The City of Minden has filed a lawsuit with the Federal Energy Regulatory Commission (FERC) against Southwestern Electric Power Company (SWEPCO) seeking relief from “unjust and unreasonable” terms of the City’s Power Supply Agreement (PSA) with the company.
The lawsuit, which was filed Feb. 28, seeks for the FERC to issue the following judgments:
- Reduce SWEPCO’s Return On Equity (ROE) from 11.1 percent to no higher than 8.20 percent. The lawsuit states the 11.1 percent ROE, a guarantee not subject to any market forces, is “unjust and unreasonable.”
- Enforce the PSA’s requirement that SWEPCO “implement the effective hedging strategy for congestion charges for transmission service to Minden from SWEPCO’s location in the Southwest Power Pool.” Due to changes which took place in 2014, Minden is located in Midcontinent Independent System Operator Inc. (MISO) service area. Additionally, if the PSA does not require SWEPCO to implement the effective congestion hedging strategy, the PSA should be terminated, the lawsuit said.
The City of Minden has received electricity from SWEPCO since 1995. However, Minden and SWEPCO entered a long-term agreement in 2008 in which both parties reached a settlement, including the 11.1 percent ROE. The agreement was approved by the FERC.
In 2014, the PSA was amended to reflect the change in transmission of service, due to the formation of SPP and MISO respectively. It was amended again in 2017 in settlement of transmission charges from Dec. 2013 – May 2017.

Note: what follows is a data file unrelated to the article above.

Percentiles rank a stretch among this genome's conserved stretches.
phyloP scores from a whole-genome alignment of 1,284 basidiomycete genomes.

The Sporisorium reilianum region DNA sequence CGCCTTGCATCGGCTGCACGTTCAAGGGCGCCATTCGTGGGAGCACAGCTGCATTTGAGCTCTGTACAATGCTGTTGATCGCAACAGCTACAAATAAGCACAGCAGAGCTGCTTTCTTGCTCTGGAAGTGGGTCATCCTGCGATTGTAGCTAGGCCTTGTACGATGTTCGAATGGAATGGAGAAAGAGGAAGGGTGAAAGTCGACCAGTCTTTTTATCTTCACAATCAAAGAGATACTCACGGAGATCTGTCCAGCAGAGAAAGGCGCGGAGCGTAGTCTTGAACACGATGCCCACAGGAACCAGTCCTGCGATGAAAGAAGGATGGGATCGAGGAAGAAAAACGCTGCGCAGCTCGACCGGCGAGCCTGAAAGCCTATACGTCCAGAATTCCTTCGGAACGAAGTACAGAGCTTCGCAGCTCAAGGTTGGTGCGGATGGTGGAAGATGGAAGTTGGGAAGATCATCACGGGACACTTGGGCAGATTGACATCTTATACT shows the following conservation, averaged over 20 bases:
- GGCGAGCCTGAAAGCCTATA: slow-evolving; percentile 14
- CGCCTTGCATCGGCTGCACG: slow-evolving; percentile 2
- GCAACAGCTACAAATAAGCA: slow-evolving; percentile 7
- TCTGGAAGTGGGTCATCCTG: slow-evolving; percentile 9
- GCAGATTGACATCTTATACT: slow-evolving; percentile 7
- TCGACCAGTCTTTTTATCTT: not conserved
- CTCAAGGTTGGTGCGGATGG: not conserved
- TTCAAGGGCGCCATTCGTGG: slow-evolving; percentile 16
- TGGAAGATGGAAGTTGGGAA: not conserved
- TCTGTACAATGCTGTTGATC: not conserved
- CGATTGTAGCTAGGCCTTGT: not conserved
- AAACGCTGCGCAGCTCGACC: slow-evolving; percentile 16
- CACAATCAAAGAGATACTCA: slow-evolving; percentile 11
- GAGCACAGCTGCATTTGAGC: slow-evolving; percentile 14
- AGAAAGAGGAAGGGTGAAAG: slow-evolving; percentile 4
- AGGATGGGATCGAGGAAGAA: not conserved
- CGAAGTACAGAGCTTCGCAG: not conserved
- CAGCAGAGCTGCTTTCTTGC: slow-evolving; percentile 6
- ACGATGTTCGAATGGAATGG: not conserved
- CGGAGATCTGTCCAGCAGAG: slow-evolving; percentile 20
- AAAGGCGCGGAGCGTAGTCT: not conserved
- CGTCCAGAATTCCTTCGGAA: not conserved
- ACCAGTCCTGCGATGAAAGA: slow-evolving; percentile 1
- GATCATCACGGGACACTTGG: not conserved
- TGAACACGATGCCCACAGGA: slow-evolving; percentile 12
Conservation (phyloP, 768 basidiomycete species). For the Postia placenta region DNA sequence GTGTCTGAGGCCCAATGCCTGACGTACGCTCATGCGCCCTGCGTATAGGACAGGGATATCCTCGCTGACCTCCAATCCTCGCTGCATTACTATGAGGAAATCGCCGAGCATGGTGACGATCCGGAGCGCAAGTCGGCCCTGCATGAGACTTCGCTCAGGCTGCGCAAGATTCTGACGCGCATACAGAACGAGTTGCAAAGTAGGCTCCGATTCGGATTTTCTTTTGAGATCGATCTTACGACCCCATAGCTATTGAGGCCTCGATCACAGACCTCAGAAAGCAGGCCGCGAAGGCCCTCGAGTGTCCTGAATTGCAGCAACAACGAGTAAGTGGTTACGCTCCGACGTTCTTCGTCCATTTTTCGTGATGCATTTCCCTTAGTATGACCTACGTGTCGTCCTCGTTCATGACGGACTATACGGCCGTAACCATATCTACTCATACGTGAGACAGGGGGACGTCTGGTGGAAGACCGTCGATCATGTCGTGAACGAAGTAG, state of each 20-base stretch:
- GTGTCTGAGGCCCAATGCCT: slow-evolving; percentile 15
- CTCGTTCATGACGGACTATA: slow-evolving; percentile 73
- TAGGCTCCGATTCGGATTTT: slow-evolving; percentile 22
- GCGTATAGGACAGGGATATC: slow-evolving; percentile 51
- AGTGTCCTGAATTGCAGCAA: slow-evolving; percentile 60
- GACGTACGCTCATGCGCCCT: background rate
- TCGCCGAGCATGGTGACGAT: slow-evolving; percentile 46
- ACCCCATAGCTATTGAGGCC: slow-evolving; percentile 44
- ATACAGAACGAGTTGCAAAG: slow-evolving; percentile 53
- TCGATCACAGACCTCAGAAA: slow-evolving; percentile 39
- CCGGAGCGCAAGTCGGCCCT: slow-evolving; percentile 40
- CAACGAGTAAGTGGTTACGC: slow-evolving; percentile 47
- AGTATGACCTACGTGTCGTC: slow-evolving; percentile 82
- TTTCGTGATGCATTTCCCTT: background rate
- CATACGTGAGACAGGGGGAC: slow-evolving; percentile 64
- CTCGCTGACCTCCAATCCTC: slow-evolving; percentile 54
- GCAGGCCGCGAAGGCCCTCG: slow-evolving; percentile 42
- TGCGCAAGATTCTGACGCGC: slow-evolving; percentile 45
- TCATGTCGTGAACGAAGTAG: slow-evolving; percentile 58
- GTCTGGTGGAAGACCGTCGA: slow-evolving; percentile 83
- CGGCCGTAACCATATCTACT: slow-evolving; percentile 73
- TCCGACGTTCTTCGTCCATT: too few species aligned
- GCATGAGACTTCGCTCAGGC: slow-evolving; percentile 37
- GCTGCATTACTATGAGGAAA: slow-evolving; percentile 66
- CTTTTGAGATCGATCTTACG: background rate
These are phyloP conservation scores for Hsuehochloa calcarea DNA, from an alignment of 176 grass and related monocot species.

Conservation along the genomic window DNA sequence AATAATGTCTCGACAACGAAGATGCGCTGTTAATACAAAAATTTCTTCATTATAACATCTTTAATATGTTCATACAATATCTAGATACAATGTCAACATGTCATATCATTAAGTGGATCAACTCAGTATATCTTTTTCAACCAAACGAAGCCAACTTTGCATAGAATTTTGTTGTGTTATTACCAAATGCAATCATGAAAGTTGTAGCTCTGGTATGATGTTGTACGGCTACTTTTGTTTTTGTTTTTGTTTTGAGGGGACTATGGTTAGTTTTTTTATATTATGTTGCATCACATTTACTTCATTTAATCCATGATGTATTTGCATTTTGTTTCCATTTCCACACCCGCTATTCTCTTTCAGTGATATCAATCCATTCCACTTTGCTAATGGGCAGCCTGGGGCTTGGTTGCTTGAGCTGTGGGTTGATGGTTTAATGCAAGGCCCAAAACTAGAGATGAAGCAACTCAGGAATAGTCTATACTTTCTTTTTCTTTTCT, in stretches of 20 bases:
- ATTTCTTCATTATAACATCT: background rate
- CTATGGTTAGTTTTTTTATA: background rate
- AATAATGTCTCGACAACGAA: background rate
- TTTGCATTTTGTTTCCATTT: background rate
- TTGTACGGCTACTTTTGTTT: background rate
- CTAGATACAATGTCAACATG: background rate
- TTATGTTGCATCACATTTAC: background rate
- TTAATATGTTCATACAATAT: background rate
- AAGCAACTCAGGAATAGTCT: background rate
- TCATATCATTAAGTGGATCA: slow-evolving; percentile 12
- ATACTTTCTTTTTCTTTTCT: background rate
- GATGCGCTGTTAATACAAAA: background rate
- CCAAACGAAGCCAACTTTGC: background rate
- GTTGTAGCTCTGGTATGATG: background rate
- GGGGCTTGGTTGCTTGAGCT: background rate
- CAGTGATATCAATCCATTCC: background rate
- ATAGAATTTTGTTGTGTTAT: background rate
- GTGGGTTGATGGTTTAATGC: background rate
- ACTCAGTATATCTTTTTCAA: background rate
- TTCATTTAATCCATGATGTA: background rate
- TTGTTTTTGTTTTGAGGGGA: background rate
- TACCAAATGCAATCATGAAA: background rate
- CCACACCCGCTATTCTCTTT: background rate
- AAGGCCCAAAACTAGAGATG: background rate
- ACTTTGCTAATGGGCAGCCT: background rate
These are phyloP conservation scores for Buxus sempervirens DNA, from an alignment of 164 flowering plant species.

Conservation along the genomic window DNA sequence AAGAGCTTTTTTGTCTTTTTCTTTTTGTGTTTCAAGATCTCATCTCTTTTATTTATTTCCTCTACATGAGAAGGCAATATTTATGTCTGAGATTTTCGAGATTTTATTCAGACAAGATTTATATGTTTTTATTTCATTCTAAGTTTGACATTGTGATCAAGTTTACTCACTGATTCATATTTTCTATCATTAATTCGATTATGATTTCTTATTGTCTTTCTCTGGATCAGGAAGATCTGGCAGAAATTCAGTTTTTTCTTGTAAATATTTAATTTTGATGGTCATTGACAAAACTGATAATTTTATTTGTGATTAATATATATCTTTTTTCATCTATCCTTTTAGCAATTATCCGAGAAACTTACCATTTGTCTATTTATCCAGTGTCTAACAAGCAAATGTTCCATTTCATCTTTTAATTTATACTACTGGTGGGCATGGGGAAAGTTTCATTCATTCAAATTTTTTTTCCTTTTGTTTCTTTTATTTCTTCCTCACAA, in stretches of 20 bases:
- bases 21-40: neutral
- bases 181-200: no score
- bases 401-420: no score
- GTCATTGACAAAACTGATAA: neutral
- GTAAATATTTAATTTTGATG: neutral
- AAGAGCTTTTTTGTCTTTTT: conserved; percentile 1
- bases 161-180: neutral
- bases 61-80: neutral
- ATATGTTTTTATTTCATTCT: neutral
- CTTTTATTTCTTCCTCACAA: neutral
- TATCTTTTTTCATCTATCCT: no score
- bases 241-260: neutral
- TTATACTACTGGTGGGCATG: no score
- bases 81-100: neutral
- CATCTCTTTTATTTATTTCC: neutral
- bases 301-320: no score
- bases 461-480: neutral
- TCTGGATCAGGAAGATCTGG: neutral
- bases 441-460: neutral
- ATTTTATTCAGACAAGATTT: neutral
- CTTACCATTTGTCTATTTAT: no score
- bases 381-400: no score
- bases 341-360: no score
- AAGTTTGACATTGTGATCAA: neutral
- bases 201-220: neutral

The current contract terminates in 2028 unless SWEPCO terminates early on three-years’ notice. “Minden enjoys no reciprocal early termination right,” the lawsuit said.
That lawsuit goes on to question how SWEPCO figures depreciation expense, how it is handling the windfall from tax cuts it has received due to federal legislation, and the effect of SWEPCO’s proposed “Wind Catcher” initiative.
In all, the 52-page lawsuit seeks the terms of City’s PSA with SWEPCO to be amended to be “just and reasonable,” and provide stipulations to ensure things remain that way.
According to experts commissioned by the City and its attorneys in the this matter, correcting these issues in the PSA would save an estimated $645,169 annually, the lawsuit said. Those savings would be passed on to to consumers.
“While I cannot comment about pending litigation, I want the citizens of Minden to know their City has been diligent about addressing utility costs,” Minden Mayor Tommy Davis said.
SWEPCO has until 5 p.m. Friday, March 30 to answer the lawsuit.